- Reflecting on evaluation findings
- Getting through blockages
- Obtaining feedback that wouldn’t have arisen through traditional methods
- Getting to know the participants of an evaluation project
- Cutting the tension
Sometimes our experiences are hard to put into words, so poetry can help. But we need to remember that arts based reflexive practice can’t be a shortcut to more ethical practice. We still need to pay attention to our relationships and methods.
For those interested in how to use poetry and other arts-based methods in evaluation practices, check out this upcoming online course offered by AND Implementation.
What makes us proud of this conference
Among the numerous successes we have reflected on since the conference, one highlight is that everyone had opportunities to practice, reflect and strategize on DEIAO in their evaluation work. We consider the conference as one concrete step in the longer process of building these necessary principles into our evaluation practice.
Participants had space at the end of the day to reflect on their learnings individually and as a group, and to answer key questions: ‘So what?’ and ‘Now what?’ Together they considered how they will implement those new takeaways in their work.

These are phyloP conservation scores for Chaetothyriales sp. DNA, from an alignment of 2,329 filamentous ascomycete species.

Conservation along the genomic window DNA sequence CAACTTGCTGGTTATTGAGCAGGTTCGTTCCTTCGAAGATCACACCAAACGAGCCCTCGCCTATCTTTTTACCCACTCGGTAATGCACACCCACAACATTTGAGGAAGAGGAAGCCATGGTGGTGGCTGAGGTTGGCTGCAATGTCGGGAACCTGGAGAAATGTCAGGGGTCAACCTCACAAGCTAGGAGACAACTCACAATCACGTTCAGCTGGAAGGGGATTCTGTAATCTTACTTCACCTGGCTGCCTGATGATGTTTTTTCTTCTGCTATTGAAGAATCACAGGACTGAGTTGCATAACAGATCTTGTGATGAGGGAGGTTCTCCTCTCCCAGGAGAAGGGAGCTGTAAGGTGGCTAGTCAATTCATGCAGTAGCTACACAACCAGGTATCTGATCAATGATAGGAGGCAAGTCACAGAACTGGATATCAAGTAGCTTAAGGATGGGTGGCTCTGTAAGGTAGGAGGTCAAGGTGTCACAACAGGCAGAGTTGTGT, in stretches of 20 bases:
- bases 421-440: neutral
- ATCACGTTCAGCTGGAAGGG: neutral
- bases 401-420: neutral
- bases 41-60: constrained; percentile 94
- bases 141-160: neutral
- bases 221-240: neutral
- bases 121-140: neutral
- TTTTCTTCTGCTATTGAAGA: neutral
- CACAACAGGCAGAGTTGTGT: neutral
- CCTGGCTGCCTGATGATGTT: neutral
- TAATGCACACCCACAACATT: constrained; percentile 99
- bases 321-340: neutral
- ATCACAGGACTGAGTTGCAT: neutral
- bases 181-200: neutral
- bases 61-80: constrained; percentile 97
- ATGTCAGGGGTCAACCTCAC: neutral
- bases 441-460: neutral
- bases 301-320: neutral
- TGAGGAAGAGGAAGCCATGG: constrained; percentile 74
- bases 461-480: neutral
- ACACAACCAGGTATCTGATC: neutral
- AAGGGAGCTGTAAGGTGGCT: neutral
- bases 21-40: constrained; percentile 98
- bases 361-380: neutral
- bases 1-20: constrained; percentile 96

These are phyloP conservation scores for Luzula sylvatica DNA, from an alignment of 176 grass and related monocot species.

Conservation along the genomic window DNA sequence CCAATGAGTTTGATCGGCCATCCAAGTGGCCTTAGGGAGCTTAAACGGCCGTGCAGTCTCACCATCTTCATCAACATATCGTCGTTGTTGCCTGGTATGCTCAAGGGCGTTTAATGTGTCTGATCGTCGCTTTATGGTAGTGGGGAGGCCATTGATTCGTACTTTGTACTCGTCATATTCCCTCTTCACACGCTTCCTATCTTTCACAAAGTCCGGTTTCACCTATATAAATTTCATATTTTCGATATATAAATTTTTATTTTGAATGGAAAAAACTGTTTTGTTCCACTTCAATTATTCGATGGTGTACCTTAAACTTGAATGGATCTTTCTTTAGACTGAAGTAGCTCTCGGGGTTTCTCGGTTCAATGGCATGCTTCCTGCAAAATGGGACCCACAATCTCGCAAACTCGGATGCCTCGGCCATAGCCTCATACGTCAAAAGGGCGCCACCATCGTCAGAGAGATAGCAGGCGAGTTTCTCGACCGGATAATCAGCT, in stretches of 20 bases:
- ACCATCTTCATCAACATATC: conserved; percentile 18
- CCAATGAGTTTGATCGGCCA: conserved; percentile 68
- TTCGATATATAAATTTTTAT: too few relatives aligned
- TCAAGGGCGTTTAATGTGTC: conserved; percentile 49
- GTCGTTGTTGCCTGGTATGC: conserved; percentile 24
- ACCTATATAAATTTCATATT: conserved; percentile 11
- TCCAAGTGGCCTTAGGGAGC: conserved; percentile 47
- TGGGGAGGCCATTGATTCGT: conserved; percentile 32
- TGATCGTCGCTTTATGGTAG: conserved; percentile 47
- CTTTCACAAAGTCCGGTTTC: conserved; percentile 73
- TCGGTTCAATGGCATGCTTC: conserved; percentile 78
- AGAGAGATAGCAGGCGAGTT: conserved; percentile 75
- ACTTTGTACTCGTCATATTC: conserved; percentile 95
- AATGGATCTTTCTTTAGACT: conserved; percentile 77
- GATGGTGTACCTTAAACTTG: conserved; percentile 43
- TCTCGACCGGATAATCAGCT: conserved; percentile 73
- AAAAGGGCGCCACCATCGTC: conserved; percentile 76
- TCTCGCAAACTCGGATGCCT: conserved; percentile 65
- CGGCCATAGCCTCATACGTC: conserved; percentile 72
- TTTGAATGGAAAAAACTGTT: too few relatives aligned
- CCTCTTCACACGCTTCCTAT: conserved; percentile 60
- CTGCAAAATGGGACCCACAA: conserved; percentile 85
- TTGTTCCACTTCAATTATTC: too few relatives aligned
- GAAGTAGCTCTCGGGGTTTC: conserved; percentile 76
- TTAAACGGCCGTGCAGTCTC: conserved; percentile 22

We think this is a great starting point, but recognize that we still have work to do with DEIAO in the Evaluation field. The topic is so big that we could have a conference every week and only be scratching the surface.
We were very pleased that hosting out conference virtually provided an important opportunity for some evaluators who were able to join from Northern and rural Ontario. This low-cost, accessible option made it possible to join without the costs and considerable amount of time that would have been prohibitive for an in-person event.
On a related note, at CES-ON, we have been following the CES National’s conversation on what it means to be environmentally responsible in evaluation work. We want to echo and amplify these values, and feel that we expressed this commitment through the virtual venue. It allowed us to hold our conference without printing materials or travel emissions.
Wrapping it Up!
Big thanks to our Board member and Head of the Planning Committee, Antoine Vandemoortele who did a wonderful job as Master of Ceremonies for this conference!
We are actively recruiting for the co-chair position of our membership committee. If you’d like to help make future conferences a success, this is a great way to do so! Email email@example.com for more information.
If you missed the conference, don’t fret! We have plans for many posts in our blog and on our LinkedIn and Twitter (X) platforms about moving the Evaluation field in ethical directions for increased diversity, equality, inclusivity and anti-oppression.
And, we have plenty of events coming up with many great opportunities to learn. Check out our events page for more info!
Finally, there are great opportunities to join the conversation by connecting with our LinkedIn Group!
See you soon!